INDIANAPOLIS (WISH) – Monday afternoon, Indiana’s top lawmakers gathered to announce their 2019 legislative priorities. It was part of the Indiana Chamber’s 2019 Legislative Preview at the Hyatt Regency in downtown Indianapolis.
At the meeting, several topics came up more than once: school safety, recreational and medical marijuana and bias or hate crimes.
Statehouse Democrats came out swinging, drawing a hard line of support for passage of a hate crime bill.
“The time is now to pass a hate crimes law,” said State Rep. Phil GiaQuinta, a Democrat from Fort Wayne.
“If we don’t get it done this year, shame on us,” said State Sen. Tim Lanane, a Democrat from Anderson.
In recent weeks, Gov. Eric Holcomb said he’d make hate crime legislation a priority. On Friday, House and Senate Republicans sided with the governor.
Republican State Sen. Mark Messmer, of Jasper, said, “I agree with Speaker Bosma. If it’s done in a way that’s an aggravator to an existing crime and not a standalone crime, I think there’s a pretty reasonable shot we can get some consensus behind that.”
Kevin Brinegar, CEO of the Indiana Chamber, said his group also wants a biased or hate crime bill passed. He said the fact that our state doesn’t have a law with clear language tarnishes Indiana’s image.
“I think it’s quite possible we’ve lost individuals who might’ve otherwise brought their skills and talents to Indiana,” said Brinegar.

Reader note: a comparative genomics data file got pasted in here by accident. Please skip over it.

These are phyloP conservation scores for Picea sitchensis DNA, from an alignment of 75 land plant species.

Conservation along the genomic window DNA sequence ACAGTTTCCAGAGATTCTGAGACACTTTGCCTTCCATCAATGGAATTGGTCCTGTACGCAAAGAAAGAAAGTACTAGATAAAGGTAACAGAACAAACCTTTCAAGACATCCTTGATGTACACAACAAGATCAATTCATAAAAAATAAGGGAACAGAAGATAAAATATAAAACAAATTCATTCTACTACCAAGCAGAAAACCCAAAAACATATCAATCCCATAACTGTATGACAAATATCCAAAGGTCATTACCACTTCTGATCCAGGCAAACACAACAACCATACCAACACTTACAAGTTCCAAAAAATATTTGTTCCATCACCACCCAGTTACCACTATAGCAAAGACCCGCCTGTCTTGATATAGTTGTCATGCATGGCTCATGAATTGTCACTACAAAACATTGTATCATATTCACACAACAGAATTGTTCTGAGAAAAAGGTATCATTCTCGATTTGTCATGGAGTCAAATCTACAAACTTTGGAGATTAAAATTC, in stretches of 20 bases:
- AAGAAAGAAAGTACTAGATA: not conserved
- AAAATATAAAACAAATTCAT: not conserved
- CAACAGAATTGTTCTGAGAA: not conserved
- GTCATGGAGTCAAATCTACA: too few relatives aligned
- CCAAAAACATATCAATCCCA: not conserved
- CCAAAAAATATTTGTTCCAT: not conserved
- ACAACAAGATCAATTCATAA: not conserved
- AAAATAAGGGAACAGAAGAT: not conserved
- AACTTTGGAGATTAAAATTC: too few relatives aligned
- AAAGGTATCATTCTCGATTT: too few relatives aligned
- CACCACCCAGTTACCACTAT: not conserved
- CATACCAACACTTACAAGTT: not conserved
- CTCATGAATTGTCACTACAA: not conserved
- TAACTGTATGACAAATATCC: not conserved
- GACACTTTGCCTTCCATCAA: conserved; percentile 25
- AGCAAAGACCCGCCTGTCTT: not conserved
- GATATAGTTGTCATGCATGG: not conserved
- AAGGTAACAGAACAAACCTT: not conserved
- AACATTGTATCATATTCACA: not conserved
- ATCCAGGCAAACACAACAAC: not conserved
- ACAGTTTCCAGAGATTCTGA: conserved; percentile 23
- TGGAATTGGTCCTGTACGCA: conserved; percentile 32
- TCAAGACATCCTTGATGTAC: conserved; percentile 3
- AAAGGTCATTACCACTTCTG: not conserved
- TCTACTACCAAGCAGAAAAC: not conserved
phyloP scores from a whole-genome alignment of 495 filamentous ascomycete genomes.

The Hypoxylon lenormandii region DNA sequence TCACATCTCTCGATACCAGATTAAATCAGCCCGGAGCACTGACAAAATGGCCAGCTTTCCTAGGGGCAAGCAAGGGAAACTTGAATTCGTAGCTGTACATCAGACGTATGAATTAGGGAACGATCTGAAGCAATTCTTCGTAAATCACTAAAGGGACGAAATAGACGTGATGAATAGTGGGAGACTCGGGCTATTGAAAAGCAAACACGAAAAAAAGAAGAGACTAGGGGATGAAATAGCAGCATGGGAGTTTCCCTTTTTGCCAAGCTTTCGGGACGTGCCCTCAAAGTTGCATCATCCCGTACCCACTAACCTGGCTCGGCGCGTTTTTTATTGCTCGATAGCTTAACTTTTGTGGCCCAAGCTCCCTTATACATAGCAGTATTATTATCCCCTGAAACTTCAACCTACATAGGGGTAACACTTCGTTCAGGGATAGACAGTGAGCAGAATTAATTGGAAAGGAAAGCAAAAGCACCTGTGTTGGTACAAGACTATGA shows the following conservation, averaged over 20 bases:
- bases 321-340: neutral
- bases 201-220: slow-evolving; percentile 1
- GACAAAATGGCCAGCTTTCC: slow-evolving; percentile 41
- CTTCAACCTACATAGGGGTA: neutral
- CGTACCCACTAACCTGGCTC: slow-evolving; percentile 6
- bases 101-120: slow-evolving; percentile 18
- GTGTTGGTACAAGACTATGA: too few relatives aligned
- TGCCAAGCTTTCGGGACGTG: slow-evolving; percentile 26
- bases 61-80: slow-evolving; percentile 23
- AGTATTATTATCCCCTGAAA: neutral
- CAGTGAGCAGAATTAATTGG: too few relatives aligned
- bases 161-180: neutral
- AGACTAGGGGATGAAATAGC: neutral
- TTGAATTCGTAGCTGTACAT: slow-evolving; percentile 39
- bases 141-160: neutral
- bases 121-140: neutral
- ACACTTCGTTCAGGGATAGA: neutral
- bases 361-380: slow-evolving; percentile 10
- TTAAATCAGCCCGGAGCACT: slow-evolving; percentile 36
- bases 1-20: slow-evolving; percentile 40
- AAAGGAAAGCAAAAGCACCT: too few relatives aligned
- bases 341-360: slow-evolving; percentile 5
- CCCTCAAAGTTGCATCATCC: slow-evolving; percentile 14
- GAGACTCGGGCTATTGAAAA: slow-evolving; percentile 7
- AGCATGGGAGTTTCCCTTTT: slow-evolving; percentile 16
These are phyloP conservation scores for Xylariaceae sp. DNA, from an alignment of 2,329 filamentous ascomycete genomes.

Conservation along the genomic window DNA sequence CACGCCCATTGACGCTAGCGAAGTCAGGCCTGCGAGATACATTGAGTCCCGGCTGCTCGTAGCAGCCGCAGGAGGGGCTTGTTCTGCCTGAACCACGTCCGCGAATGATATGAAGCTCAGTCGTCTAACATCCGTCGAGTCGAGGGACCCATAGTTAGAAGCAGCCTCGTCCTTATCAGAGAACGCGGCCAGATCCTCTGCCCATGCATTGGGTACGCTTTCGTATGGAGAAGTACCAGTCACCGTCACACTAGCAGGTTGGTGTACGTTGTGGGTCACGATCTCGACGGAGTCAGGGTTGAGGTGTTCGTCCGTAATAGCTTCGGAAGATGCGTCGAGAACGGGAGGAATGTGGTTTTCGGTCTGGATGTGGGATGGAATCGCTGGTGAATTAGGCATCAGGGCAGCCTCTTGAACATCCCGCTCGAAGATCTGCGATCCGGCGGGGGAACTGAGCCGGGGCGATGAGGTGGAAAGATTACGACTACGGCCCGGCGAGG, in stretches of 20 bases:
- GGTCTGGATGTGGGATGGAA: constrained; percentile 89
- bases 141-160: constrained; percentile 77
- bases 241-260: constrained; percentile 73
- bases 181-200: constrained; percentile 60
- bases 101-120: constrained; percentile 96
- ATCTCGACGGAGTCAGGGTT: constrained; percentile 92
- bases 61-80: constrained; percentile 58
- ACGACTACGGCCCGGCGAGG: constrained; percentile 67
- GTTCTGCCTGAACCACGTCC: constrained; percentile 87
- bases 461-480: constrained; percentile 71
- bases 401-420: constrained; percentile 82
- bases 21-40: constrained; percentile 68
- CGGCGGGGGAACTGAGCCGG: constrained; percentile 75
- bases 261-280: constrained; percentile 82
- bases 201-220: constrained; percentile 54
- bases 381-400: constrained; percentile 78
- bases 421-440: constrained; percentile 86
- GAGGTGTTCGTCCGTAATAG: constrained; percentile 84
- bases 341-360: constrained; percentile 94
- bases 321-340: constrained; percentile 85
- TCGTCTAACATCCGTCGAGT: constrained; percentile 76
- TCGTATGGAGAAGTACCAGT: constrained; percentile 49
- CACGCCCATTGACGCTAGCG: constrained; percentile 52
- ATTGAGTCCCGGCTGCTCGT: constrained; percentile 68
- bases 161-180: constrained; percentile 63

But agreement among lawmakers disappeared when medical marijuana came up.
“We think Indiana should join the 33 other states and the District of Columbia, which allow access to medical marijuana for certain conditions,” Lanane said.
“I’m not a fan personally,” Bosma explained Monday afternoon, “because I think it leads directly to recreational marijuana. I just don’t think that’s a positive step for young people in our state.”
“The Food and Drug Administration has not approved marijuana for any valid medical purpose,” Brinegar said. “Until it does, we remain in opposition.”
Lawmakers were pretty much on the same page when it came to school safety though. Republican leaders lauded Indiana as one of America’s best states for school safety policy.
“Obviously, that doesn’t absolve you from threats and real incidents at our schools,” Bosma said.
Organization Day is Tuesday at the Statehouse.